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New video: Asteroid impacts more frequent than thought


Daniel Martins
Digital Reporter

Saturday, April 26, 2014, 1:51 PM -

Remember the meteor that exploded over Russia last year? It turns out those are much more common than people realize.

And rather than saying that as a blanket statement, the B612 Foundation has the numbers to prove it.

The astronaut-backed organization, which advocates for detection and prevention of asteroid strikes on our planet, says between 2000 and 2013, 26 explosions of 1-600 kilotons of TNT were detected in Earth's atmosphere.

The blasts were recorded by a global sensor network designed to detect nuclear explosions, but those 26 findings were all from asteroids blowing up in the skies above us.

"Because we don't know where or when the next major impact will occur, the only thing preventing a catastrophe from a 'city killer' sized astronaut has been blind luck," Dr. Ed Lu, a former astronaut and co-founder of the B612 Foundation, said.

The findings were released on Tuesday, Earth Day, at the Seattle Museum of Flight.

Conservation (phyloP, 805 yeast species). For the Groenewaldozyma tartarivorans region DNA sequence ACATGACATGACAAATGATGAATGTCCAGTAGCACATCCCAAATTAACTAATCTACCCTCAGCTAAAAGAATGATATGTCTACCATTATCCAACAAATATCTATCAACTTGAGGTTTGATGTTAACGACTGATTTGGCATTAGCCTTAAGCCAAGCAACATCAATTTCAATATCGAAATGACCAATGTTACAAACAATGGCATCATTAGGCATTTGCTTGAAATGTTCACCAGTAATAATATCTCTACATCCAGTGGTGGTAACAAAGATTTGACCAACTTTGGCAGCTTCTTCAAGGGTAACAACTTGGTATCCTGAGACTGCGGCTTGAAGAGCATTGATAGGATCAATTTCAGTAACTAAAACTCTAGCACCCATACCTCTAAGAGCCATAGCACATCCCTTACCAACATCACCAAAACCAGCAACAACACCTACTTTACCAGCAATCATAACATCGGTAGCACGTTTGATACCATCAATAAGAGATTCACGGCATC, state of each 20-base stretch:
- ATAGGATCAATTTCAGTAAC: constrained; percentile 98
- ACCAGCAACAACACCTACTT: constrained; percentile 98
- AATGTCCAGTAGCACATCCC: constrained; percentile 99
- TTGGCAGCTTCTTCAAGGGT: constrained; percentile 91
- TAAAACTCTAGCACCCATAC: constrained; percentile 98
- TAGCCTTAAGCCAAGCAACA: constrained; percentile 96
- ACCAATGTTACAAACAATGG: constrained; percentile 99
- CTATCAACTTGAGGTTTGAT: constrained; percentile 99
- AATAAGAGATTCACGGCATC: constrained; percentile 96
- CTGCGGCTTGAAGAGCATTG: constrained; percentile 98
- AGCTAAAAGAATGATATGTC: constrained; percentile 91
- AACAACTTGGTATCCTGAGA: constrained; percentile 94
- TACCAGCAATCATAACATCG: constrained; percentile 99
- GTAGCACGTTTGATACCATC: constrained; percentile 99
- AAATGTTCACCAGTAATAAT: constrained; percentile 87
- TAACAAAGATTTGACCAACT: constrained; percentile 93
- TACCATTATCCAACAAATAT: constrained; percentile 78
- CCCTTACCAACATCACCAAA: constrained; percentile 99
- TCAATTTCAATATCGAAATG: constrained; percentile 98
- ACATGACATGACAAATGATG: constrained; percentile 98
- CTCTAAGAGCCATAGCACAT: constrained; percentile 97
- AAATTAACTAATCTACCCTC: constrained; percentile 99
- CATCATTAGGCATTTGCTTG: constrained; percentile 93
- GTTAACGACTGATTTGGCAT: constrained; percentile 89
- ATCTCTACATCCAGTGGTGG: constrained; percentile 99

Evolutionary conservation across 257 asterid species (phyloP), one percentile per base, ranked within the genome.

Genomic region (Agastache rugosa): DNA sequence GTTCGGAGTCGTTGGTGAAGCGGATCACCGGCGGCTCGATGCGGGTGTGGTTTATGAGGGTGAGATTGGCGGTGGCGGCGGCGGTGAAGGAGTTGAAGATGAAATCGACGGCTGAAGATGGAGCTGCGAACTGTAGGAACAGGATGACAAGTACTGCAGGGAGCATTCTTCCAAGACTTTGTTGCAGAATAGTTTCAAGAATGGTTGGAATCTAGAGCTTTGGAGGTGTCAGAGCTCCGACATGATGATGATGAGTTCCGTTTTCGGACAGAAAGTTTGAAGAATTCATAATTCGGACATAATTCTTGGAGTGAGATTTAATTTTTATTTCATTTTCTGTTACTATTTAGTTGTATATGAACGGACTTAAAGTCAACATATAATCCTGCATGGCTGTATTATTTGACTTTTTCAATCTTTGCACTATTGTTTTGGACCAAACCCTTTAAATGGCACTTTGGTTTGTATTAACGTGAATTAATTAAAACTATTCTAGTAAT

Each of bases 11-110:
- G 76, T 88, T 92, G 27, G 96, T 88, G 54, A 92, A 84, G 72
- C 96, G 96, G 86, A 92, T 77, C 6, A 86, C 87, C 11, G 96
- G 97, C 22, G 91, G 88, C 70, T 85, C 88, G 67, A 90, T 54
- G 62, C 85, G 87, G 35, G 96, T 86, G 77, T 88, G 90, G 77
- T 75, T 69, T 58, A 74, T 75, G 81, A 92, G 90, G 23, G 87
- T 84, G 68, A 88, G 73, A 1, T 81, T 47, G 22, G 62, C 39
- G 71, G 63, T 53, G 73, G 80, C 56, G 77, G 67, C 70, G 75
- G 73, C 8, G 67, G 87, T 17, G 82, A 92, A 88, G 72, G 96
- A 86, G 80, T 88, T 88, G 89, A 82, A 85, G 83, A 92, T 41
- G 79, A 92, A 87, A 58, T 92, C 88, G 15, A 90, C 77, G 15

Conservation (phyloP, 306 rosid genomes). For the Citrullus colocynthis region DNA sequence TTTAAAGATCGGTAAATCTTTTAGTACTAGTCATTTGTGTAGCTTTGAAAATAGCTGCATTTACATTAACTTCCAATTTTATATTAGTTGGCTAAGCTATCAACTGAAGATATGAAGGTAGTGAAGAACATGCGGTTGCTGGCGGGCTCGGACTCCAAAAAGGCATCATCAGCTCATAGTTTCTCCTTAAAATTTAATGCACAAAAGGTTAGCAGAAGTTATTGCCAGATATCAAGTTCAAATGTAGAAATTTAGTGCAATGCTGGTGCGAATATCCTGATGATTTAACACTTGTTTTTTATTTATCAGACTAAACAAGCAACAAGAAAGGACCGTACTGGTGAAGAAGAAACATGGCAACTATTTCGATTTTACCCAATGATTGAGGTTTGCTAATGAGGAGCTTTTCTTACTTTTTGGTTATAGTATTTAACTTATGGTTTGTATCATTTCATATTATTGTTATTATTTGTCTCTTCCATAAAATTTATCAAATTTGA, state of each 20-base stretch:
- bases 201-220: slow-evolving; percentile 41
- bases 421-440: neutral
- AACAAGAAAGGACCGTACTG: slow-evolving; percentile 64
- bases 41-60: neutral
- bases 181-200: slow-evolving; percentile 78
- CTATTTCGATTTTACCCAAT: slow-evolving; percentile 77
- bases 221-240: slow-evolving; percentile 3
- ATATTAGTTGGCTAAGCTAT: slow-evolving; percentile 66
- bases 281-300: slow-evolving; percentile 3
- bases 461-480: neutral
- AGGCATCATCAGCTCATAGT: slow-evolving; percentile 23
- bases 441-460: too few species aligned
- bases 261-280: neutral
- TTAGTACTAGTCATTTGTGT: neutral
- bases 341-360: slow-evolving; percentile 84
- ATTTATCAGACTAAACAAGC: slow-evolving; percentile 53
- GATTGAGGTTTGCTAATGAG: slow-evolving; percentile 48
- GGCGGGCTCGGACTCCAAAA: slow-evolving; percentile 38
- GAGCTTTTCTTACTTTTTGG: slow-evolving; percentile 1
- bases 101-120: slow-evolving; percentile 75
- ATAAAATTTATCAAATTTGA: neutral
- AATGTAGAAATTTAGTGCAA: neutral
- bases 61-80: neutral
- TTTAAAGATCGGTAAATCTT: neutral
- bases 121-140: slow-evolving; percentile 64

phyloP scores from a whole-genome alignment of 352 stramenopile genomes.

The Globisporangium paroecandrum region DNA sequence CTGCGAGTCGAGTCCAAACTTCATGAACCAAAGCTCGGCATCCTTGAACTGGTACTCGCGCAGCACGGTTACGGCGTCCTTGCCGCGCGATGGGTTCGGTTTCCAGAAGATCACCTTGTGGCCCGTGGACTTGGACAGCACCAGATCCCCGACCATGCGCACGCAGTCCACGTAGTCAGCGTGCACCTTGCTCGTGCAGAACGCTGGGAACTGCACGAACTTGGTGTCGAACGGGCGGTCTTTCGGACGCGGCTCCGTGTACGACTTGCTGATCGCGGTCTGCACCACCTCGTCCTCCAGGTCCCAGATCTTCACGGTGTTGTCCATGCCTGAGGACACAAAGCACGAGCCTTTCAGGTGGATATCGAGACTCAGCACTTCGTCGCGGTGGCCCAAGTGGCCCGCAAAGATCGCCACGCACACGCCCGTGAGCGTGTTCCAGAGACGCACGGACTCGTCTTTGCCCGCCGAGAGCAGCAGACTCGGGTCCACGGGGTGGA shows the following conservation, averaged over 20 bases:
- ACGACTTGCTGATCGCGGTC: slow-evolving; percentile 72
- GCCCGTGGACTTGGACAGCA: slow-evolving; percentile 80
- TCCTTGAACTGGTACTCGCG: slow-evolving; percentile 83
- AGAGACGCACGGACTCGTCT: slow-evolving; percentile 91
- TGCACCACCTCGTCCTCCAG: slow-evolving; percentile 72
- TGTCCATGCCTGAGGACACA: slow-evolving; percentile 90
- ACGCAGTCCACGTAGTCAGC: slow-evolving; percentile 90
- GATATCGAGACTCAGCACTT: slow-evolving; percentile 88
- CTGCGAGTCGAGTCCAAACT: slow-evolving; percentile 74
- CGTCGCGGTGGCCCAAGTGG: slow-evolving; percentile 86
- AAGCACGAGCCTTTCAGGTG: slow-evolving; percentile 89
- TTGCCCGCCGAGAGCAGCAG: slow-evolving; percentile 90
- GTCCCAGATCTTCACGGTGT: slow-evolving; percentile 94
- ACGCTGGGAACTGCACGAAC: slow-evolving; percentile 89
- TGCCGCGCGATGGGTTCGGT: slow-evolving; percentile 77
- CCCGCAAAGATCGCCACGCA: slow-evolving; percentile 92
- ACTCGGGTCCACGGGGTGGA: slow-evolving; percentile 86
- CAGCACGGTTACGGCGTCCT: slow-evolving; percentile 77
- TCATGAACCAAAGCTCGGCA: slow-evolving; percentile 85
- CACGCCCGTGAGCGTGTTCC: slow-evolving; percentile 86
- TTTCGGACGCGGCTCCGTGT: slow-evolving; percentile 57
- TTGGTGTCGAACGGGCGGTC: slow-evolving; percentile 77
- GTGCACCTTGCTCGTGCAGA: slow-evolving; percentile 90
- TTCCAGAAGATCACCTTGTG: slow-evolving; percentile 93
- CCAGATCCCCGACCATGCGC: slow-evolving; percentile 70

Asteroid impacts have been on the public mind since the 2013 explosion of an undetected space rock above the Siberian city of Chelyabinsk.

No one was killed, but the the explosion sent almost a thousand people to hospital with minor injuries, most related to shattering glass.

B612 says that was the most powerful of the blasts detected over the 13-year period, rated at around 600 kilotons, far outstripping the 15-kiloton yield of the nuclear bomb dropped on Hiroshima.

Most of the others exploded too high in the atmosphere to do any damage, but none of them were tracked in advance, and the foundation says the Earth orbits the sun along with millions of asteroids, thousands of which could potentially impact Earth to some degree.

The group's aim is to build a space telescope specifically designed to track asteroids years before they might become a threat to Earth.

You can read up on the foundation, the data and the group's goals here.


RELATED: Read about exploding astronauts and falling spaceships.


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